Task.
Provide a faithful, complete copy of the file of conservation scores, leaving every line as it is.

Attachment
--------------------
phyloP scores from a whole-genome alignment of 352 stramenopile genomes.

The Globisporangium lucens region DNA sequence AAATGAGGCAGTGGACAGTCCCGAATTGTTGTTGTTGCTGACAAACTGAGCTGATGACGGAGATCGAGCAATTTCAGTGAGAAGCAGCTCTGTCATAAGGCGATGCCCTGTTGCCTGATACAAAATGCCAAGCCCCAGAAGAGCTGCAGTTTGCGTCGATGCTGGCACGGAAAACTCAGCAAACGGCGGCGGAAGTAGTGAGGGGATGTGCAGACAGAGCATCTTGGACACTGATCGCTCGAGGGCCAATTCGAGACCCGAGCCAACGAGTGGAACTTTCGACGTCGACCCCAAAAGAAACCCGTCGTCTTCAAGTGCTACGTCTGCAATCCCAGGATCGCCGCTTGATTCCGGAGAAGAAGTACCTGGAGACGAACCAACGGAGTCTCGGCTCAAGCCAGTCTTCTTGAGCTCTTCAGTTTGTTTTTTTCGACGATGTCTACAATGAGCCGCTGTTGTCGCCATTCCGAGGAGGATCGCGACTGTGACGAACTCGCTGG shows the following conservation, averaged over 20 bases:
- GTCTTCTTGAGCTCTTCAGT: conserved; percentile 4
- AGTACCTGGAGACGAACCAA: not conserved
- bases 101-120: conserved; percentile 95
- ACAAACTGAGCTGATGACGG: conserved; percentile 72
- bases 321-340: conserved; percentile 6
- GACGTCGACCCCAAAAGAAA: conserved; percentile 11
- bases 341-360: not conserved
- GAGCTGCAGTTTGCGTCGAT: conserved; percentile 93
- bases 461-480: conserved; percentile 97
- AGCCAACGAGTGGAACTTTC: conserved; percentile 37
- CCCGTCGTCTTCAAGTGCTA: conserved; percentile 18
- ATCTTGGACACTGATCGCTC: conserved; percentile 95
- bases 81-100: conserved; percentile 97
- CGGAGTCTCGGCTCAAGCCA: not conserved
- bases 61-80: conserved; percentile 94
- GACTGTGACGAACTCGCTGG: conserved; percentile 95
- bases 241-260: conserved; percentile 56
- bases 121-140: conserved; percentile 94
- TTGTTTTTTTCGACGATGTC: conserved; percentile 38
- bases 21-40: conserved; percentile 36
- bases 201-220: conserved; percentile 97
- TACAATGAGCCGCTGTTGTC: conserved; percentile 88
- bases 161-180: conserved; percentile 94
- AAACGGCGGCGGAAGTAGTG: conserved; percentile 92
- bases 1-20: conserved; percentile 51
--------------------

phyloP scores from a whole-genome alignment of 352 stramenopile genomes.

The Globisporangium lucens region DNA sequence AAATGAGGCAGTGGACAGTCCCGAATTGTTGTTGTTGCTGACAAACTGAGCTGATGACGGAGATCGAGCAATTTCAGTGAGAAGCAGCTCTGTCATAAGGCGATGCCCTGTTGCCTGATACAAAATGCCAAGCCCCAGAAGAGCTGCAGTTTGCGTCGATGCTGGCACGGAAAACTCAGCAAACGGCGGCGGAAGTAGTGAGGGGATGTGCAGACAGAGCATCTTGGACACTGATCGCTCGAGGGCCAATTCGAGACCCGAGCCAACGAGTGGAACTTTCGACGTCGACCCCAAAAGAAACCCGTCGTCTTCAAGTGCTACGTCTGCAATCCCAGGATCGCCGCTTGATTCCGGAGAAGAAGTACCTGGAGACGAACCAACGGAGTCTCGGCTCAAGCCAGTCTTCTTGAGCTCTTCAGTTTGTTTTTTTCGACGATGTCTACAATGAGCCGCTGTTGTCGCCATTCCGAGGAGGATCGCGACTGTGACGAACTCGCTGG shows the following conservation, averaged over 20 bases:
- GTCTTCTTGAGCTCTTCAGT: conserved; percentile 4
- AGTACCTGGAGACGAACCAA: not conserved
- bases 101-120: conserved; percentile 95
- ACAAACTGAGCTGATGACGG: conserved; percentile 72
- bases 321-340: conserved; percentile 6
- GACGTCGACCCCAAAAGAAA: conserved; percentile 11
- bases 341-360: not conserved
- GAGCTGCAGTTTGCGTCGAT: conserved; percentile 93
- bases 461-480: conserved; percentile 97
- AGCCAACGAGTGGAACTTTC: conserved; percentile 37
- CCCGTCGTCTTCAAGTGCTA: conserved; percentile 18
- ATCTTGGACACTGATCGCTC: conserved; percentile 95
- bases 81-100: conserved; percentile 97
- CGGAGTCTCGGCTCAAGCCA: not conserved
- bases 61-80: conserved; percentile 94
- GACTGTGACGAACTCGCTGG: conserved; percentile 95
- bases 241-260: conserved; percentile 56
- bases 121-140: conserved; percentile 94
- TTGTTTTTTTCGACGATGTC: conserved; percentile 38
- bases 21-40: conserved; percentile 36
- bases 201-220: conserved; percentile 97
- TACAATGAGCCGCTGTTGTC: conserved; percentile 88
- bases 161-180: conserved; percentile 94
- AAACGGCGGCGGAAGTAGTG: conserved; percentile 92
- bases 1-20: conserved; percentile 51